One of the most common questions I receive from financial advisers concerns the impact of early retirement on future Social Security benefits. They wonder if the estimated benefits statement that their clients receive accurately portrays future benefits if their clients stop working before full retirement age.
In general, the statement assumes you will continue earning about the same amount of money as you did in the previous year until you reach retirement age. Every adult with an earnings history should set up a personalized Social Security account to get access to their estimated benefit statement 24/7.
Retirement benefits are based on your highest 35 years of earnings and your age when you start receiving benefits. If you stop work before you have 35 years of earnings, SSA uses a zero for each year without earnings to calculate your retirement benefits. Even if you have 35 years of earnings, some of those years may be low earnings years when you first started working. Those low earnings years will be averaged in, creating a lower benefit than if you had continued to work.
Social Security benefits are available as early as age 62, but, depending on your birth year, they are permanently reduced by 25% or more and may be subject to earnings restrictions if you continue to work and claim benefits before your full retirement age. If you wait until your full retirement age, which ranges, depending on your birth year, from 66 to 67, you will receive 100% of your promised benefit even if you continue to work. But if you're willing to be patient, you can earn up to 32% in additional delayed retirement credits if you postpone claiming up to age 70.
The Social Security benefit estimates do not include annual cost-of-living adjustments, which means your future benefits could be higher than the estimate. You are eligible for COLAs starting in the year you become eligible for benefits at age 62, even if you do not claim benefits until age 70. The COLAs for each of those intervening years will be applied once you claim benefits.
"Generally, the older you are and the closer you are to retirement, the more accurate the retirement estimates will be because they are based on a longer work history with fewer uncertainties such as earnings fluctuations and future law changes," the Social Security Administration notes in the official boilerplate language that appears on every estimated benefits statement.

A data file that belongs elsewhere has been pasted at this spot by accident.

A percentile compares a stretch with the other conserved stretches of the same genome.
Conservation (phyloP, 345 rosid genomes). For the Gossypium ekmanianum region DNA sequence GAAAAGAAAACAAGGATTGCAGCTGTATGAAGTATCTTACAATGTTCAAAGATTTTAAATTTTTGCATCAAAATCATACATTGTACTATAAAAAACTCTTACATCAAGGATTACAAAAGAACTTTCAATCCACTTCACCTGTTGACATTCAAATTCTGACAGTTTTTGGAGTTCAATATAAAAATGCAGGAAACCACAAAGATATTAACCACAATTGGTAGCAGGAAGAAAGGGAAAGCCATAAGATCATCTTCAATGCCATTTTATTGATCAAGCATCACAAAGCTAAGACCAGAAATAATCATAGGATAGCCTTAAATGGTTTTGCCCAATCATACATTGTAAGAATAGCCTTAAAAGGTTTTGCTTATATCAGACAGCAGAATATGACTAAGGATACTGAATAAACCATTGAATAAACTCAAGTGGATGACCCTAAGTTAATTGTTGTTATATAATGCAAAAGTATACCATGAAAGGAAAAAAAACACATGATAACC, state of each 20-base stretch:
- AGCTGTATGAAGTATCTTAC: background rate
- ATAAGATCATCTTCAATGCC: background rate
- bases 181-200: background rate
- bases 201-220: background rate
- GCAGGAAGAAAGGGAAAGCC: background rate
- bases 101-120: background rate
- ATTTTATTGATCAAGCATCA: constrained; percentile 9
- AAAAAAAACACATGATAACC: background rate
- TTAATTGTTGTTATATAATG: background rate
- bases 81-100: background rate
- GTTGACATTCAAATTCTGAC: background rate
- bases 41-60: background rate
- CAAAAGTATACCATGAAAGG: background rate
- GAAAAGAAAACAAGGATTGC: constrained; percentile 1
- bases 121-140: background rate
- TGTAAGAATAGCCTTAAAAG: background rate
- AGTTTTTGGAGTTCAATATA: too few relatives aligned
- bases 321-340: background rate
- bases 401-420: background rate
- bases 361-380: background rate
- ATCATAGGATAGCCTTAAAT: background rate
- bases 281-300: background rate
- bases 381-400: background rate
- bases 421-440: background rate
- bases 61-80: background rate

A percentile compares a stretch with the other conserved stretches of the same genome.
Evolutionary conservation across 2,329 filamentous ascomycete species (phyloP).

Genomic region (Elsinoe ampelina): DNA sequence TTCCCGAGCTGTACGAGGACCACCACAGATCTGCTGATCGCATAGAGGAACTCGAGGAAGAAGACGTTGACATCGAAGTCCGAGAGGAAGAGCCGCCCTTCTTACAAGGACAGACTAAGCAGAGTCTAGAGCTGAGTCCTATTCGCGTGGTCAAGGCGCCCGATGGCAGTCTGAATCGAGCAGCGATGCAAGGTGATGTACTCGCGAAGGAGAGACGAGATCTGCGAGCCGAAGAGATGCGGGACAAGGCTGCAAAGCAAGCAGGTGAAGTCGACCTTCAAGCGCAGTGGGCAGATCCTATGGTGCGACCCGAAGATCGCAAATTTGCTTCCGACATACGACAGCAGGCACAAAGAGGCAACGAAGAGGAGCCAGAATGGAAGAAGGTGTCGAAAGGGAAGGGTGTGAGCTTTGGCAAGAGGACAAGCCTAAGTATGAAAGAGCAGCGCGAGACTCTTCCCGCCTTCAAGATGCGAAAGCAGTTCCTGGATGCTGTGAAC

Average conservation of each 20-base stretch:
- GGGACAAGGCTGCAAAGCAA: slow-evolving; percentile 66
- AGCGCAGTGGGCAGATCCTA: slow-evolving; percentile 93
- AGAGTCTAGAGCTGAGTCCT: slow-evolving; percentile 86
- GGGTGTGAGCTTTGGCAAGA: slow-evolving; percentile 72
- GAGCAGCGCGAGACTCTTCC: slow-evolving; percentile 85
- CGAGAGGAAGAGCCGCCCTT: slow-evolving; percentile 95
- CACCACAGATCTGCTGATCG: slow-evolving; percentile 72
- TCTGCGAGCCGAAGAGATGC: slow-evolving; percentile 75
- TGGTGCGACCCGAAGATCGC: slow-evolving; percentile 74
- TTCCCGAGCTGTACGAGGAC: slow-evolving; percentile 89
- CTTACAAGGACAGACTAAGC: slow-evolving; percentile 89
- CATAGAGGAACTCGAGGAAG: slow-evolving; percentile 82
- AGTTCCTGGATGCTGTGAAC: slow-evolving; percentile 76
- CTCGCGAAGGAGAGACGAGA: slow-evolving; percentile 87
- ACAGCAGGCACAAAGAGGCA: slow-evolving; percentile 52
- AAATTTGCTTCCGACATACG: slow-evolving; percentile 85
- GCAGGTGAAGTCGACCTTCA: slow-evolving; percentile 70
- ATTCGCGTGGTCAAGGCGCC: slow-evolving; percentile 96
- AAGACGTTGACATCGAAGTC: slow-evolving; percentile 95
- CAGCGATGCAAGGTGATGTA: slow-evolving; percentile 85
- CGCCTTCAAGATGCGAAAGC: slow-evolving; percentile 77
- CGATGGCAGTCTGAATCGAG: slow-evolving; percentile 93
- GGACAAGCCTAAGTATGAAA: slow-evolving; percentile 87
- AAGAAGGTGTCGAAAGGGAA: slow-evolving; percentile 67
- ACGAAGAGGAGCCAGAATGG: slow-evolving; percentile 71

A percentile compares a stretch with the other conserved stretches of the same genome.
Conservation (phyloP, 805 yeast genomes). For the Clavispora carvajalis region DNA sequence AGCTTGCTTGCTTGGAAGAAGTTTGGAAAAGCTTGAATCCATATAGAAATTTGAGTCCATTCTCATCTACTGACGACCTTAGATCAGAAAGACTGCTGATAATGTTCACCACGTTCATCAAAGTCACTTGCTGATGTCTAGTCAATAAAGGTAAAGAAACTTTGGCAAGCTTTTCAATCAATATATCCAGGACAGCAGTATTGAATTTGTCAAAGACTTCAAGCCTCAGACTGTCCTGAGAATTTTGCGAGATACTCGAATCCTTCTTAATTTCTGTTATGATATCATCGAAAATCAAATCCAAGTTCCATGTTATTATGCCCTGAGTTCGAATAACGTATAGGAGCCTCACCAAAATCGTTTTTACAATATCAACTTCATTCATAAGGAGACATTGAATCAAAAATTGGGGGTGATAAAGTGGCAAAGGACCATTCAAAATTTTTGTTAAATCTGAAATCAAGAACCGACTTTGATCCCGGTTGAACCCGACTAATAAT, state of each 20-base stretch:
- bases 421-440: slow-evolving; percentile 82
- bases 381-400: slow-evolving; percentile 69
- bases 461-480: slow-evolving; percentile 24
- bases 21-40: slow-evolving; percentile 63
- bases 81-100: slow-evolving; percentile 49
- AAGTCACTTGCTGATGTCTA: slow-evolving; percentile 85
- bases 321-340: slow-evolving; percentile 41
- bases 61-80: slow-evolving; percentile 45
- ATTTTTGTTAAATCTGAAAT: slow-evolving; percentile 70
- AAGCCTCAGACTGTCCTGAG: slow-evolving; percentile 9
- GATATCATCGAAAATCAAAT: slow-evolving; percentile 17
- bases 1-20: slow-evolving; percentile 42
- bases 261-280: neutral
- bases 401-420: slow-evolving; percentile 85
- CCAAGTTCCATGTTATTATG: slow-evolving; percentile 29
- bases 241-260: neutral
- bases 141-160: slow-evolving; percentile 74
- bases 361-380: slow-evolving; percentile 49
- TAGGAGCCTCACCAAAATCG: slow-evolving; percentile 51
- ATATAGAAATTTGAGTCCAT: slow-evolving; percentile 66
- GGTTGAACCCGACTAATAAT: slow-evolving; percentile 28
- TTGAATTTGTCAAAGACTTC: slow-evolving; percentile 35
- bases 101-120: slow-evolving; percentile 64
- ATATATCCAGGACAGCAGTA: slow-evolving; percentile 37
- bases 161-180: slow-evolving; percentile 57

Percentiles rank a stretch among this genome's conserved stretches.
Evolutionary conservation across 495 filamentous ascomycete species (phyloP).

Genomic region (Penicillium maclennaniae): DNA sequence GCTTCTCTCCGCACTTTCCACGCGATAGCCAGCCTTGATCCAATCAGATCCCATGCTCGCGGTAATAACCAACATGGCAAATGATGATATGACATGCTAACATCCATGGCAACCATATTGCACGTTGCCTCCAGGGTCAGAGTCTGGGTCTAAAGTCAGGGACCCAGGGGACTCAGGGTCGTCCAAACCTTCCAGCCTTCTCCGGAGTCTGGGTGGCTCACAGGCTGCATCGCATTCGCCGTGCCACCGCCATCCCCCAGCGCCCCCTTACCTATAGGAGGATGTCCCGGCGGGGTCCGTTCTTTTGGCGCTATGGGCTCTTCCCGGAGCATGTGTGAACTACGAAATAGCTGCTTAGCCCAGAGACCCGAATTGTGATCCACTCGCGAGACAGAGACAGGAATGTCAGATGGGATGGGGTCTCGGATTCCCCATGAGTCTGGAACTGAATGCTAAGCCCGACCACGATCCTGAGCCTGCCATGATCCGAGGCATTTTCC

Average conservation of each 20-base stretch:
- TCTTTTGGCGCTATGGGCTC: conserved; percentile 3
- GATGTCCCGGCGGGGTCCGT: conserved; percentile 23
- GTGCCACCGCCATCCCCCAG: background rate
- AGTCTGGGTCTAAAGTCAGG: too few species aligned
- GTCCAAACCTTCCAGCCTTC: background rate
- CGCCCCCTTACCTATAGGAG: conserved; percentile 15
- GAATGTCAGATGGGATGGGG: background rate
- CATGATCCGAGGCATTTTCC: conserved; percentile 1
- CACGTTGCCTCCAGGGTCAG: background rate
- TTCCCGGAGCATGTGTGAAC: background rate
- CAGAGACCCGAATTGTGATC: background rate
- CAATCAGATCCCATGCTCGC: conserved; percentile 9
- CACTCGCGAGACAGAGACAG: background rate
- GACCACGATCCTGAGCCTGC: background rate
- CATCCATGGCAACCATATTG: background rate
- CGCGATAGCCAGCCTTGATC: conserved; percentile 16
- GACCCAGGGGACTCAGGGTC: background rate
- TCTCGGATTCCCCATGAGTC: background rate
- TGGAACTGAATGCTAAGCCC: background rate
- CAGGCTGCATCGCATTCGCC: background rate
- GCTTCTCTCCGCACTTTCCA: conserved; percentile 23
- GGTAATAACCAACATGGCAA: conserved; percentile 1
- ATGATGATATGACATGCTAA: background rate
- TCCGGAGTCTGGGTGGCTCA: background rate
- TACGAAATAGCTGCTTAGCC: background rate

A financial adviser from Vancouver, Wash., wrote to me last week with a question about a client who retired from the local police force at age 55, but who does not expect to collect Social Security until his full retirement age of 67.
"He has 37 years of earnings, including his most recent annual salary of $90,000, but he will have no earned income for the next 12 years," the adviser wrote in an email. "I'm not sure how to estimate his future Social Security benefit."
I recommended that the adviser have his client use the Retirement Estimator on the Social Security website to obtain a more accurate benefits estimate by including the age when he plans to stop working (55) and his average annual future earnings ($0).
To use the Retirement Estimator, you must log into a secure website that retrieves your personalized benefit estimate. You can use the Retirement Estimator if you have enough Social Security credits — generally at least 40 credits based on at least 10 years or earned income — and you are not currently receiving Social Security benefits on your own record.
You cannot use the Retirement Estimators if you are 62 or older and receiving Social Security benefits as a spouse or survivor based on someone else's earnings record or if you are eligible for a public pension that is based on work not covered by Social Security.
If you cannot access that site, the more generic quick calculator allows clients and their financial advisers to create a reliable estimate of future benefits based on their most recent year of earnings and projections for future years with little or no earned income.
The adviser used the quick calculator and was delighted with the results. "It was great," he wrote. "I think this will be a very valuable resource."